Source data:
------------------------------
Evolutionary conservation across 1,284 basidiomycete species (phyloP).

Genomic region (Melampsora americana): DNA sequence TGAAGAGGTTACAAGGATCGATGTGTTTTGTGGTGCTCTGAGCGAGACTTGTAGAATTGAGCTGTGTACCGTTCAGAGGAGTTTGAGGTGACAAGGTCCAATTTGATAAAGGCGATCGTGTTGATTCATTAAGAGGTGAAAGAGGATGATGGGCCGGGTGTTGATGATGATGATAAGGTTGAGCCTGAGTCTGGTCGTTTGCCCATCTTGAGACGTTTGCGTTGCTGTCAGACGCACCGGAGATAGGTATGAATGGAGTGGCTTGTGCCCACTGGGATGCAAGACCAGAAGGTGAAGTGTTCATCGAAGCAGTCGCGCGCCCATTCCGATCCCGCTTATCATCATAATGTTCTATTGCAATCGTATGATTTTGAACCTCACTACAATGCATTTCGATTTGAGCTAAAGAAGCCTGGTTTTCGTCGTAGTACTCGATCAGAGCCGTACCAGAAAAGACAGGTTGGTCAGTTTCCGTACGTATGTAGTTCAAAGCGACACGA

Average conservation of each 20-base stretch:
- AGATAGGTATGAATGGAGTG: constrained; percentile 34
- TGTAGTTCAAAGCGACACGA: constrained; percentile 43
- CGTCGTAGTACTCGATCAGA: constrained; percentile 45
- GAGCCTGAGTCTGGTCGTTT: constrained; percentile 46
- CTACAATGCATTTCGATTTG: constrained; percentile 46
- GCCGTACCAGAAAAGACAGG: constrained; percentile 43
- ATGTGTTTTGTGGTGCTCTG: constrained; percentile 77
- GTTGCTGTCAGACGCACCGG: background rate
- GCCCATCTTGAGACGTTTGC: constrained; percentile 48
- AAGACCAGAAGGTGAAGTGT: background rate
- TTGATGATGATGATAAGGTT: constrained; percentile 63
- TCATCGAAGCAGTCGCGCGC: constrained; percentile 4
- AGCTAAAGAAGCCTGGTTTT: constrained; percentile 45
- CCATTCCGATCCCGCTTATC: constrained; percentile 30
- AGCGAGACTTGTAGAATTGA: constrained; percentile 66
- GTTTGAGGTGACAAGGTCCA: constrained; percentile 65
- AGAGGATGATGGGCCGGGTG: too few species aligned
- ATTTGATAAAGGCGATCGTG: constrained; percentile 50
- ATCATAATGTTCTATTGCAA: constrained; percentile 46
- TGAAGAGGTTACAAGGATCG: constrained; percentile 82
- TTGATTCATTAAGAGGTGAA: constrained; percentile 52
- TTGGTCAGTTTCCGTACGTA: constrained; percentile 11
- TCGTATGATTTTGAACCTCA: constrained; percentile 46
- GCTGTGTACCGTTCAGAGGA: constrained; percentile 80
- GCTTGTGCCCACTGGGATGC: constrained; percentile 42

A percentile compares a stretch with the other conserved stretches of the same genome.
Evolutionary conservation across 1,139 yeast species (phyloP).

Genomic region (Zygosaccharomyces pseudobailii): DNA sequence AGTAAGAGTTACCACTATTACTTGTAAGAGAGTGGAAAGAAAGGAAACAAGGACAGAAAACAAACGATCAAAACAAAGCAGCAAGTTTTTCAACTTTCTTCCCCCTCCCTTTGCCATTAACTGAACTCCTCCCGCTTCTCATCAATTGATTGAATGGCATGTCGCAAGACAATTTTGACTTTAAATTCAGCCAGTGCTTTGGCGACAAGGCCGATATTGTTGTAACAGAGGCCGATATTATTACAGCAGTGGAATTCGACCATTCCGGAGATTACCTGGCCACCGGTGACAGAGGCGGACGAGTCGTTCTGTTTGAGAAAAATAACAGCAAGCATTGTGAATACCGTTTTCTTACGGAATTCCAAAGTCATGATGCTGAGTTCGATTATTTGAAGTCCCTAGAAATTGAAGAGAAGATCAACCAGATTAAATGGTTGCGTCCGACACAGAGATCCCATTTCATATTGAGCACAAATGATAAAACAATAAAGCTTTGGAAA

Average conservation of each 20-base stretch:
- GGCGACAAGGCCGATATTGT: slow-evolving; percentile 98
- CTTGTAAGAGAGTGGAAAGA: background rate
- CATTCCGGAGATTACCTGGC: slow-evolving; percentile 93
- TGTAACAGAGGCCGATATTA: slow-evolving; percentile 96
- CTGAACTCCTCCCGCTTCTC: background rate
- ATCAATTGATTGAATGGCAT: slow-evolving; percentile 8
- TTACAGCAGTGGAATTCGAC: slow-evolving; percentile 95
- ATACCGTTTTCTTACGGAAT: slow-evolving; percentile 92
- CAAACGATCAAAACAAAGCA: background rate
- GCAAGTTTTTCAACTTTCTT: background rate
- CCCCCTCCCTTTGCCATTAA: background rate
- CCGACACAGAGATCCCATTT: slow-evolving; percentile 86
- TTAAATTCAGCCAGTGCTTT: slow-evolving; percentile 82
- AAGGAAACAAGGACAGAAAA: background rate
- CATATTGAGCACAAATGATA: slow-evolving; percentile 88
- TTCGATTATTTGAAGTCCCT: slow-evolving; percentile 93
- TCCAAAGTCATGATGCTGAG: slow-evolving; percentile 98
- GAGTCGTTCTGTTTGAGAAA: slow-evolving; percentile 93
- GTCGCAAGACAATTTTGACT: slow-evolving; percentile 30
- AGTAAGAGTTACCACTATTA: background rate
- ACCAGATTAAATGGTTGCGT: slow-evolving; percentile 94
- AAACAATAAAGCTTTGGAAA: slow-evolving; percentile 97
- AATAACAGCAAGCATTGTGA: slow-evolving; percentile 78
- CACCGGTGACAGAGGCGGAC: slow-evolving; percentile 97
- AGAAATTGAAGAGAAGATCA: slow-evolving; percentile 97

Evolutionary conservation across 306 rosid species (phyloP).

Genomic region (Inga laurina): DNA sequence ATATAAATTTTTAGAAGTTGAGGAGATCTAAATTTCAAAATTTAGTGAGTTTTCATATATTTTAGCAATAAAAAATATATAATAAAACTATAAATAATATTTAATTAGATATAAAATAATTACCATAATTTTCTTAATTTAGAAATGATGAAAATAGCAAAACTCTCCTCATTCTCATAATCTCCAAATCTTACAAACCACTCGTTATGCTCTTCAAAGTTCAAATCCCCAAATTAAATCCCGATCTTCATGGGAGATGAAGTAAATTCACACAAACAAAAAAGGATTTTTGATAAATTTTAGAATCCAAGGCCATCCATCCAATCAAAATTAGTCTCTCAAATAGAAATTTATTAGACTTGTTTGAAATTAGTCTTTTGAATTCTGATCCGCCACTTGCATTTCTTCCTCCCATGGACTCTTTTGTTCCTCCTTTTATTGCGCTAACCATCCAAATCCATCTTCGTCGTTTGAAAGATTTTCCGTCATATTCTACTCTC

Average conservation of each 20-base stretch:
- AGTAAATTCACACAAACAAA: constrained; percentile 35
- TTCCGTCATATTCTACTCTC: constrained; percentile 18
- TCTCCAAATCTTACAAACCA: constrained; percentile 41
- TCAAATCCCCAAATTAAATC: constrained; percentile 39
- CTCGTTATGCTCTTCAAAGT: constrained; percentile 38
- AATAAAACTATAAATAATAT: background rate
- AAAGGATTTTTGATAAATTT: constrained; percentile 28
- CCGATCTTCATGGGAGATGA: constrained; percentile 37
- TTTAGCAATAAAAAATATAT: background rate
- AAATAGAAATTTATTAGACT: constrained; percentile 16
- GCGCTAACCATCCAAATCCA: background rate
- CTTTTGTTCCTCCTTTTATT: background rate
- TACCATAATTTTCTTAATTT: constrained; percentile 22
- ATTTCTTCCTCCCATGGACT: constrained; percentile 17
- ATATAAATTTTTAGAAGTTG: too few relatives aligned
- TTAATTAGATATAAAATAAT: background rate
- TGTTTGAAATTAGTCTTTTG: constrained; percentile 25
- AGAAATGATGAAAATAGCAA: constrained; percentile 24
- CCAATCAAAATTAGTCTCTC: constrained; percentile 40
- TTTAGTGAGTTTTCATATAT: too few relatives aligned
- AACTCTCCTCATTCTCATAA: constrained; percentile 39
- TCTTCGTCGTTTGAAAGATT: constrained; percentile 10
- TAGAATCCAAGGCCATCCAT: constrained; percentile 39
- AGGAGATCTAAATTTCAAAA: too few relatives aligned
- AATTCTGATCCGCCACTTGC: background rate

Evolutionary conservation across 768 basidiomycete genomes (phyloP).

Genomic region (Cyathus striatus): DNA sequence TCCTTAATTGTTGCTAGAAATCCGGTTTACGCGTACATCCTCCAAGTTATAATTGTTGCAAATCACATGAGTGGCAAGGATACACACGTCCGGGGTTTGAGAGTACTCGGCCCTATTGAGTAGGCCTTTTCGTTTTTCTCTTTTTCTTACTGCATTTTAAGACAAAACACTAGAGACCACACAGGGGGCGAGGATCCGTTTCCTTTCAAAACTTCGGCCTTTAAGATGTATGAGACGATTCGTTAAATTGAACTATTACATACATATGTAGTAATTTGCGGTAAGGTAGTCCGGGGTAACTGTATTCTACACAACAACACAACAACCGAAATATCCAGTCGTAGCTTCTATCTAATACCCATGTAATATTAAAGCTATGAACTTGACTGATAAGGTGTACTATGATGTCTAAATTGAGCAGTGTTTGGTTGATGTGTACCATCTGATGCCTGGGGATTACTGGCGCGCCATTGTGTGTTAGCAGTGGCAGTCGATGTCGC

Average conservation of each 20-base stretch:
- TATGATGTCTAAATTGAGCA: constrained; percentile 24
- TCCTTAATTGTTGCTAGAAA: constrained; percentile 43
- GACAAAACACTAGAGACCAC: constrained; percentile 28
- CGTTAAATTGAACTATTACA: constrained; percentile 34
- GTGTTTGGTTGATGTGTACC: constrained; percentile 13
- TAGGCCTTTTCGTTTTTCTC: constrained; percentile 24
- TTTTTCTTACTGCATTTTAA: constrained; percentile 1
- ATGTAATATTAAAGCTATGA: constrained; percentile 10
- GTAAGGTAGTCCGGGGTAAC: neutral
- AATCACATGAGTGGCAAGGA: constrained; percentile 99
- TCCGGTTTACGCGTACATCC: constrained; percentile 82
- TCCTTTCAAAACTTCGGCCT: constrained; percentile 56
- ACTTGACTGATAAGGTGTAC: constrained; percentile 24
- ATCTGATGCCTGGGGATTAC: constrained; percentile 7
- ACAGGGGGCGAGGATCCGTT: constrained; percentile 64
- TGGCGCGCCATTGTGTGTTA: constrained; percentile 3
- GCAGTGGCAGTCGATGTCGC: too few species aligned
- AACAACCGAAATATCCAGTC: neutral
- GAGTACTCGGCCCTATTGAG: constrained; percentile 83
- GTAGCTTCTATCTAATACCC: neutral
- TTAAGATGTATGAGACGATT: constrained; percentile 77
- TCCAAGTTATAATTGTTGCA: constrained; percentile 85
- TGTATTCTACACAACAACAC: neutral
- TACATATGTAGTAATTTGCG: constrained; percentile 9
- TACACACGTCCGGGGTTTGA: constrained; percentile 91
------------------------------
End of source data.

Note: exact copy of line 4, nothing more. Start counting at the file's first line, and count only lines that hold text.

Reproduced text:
- AGATAGGTATGAATGGAGTG: constrained; percentile 34